Unlike the Sisyphean Struggler, you, the Situational Responder have been told–either explicitly or implicitly–that you are not “on track.” You desperately want to change, but you’re paralyzed with fear.
The good news is that your situation can be temporary. You can get back on track. But, it will take effort and a firm commitment to new ways of doing things.
The name I’ve given this profile reveals what most likely caused you to find yourself in this position in the first place: a reactionary–rather than a proactive–stance in new situations.
When you began your job, you most likely let your new environment dictate how you worked. Put another way: you did not actively find time to write or proactively plan your time; rather, how you spent your time “just happened.” And you likely never even considered that there could be another way.
You will battle two main struggles during this series. First, you must shift the focus of your thoughts from worrying about what might happen to things you can control. Second, if you have not intentionally planned your time before, this process will not come naturally to you. Before continuing this series, you need to articulate an empowering “why” for committing to change. Fear (of not earning tenure) might motivate you in the short-term, but will exhaust you quickly.
Profile 4: The Solid Productivityist
Unlike the other three profiles, you, the Solid Productivityist have a generally strong productivity foundation. You already make time for the important work of writing your book and are frequently able to avoid abandoning your plans for seemingly urgent tasks. You probably even schedule your time around your own focus and energy.
This series will help you build on your existing habits. You should focus most of your time on monitoring and reframing negative thoughts and optimizing your environment for maximum productivity.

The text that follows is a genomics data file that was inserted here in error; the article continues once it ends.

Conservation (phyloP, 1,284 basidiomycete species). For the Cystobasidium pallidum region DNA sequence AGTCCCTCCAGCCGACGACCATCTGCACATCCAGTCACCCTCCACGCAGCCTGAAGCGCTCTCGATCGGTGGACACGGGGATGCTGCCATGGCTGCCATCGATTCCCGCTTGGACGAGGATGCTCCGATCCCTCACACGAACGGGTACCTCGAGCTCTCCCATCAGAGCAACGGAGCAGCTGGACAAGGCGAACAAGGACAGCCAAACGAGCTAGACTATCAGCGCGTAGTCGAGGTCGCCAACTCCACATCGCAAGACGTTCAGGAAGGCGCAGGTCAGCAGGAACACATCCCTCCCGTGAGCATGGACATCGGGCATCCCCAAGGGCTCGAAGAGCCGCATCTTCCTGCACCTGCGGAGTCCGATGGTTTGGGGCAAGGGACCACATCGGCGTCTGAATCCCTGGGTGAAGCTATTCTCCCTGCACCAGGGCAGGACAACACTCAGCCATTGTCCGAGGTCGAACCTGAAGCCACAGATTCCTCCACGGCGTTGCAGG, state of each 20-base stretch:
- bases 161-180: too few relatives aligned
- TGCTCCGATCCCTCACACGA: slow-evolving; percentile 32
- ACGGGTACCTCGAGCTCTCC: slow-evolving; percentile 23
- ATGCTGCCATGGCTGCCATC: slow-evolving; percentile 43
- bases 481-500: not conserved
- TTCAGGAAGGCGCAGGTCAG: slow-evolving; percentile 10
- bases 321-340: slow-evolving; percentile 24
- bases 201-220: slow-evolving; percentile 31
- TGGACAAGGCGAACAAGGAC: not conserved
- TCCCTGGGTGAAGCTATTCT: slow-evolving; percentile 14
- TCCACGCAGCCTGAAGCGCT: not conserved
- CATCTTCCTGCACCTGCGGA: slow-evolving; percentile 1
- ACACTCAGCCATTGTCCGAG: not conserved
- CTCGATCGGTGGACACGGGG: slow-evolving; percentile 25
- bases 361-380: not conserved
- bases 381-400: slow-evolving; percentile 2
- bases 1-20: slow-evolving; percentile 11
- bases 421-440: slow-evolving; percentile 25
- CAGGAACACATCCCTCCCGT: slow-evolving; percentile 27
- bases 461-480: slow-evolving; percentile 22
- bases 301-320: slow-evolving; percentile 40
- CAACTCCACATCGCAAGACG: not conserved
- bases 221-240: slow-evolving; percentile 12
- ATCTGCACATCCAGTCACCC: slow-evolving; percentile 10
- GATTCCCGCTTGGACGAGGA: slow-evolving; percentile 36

Conclusion & Your Turn
Knowing your profile will help you focus on the most impactful activities.
The techniques I teach you during this series are not magic bullets. While simple and effective, they are not easy.
You will experience slip ups along the way. But you’ll make far more progress on your academic book than you have, with greater ease. And the benefits will compound themselves over time.
So, I challenge you commit to working on your productivity habits for the next 10 weeks. They are the foundation on which academic books are written.
Working to make these changes with a supportive community amplifies your progress. So, I’d be grateful if you’d share this article with your writing partner(s), groups, or friends. Let them know which of the above profiles most closely matches you.
Humanities First Book Author Inner Circle
Writing your first academic book in a humanities or qualitative social science discipline? Wondering how to manage such a large project? You don't have to struggle alone! Sign up, and I'll send you resources and advice to help you get a handle on your manuscript, find the best publisher, and develop productivity habits to get the book done.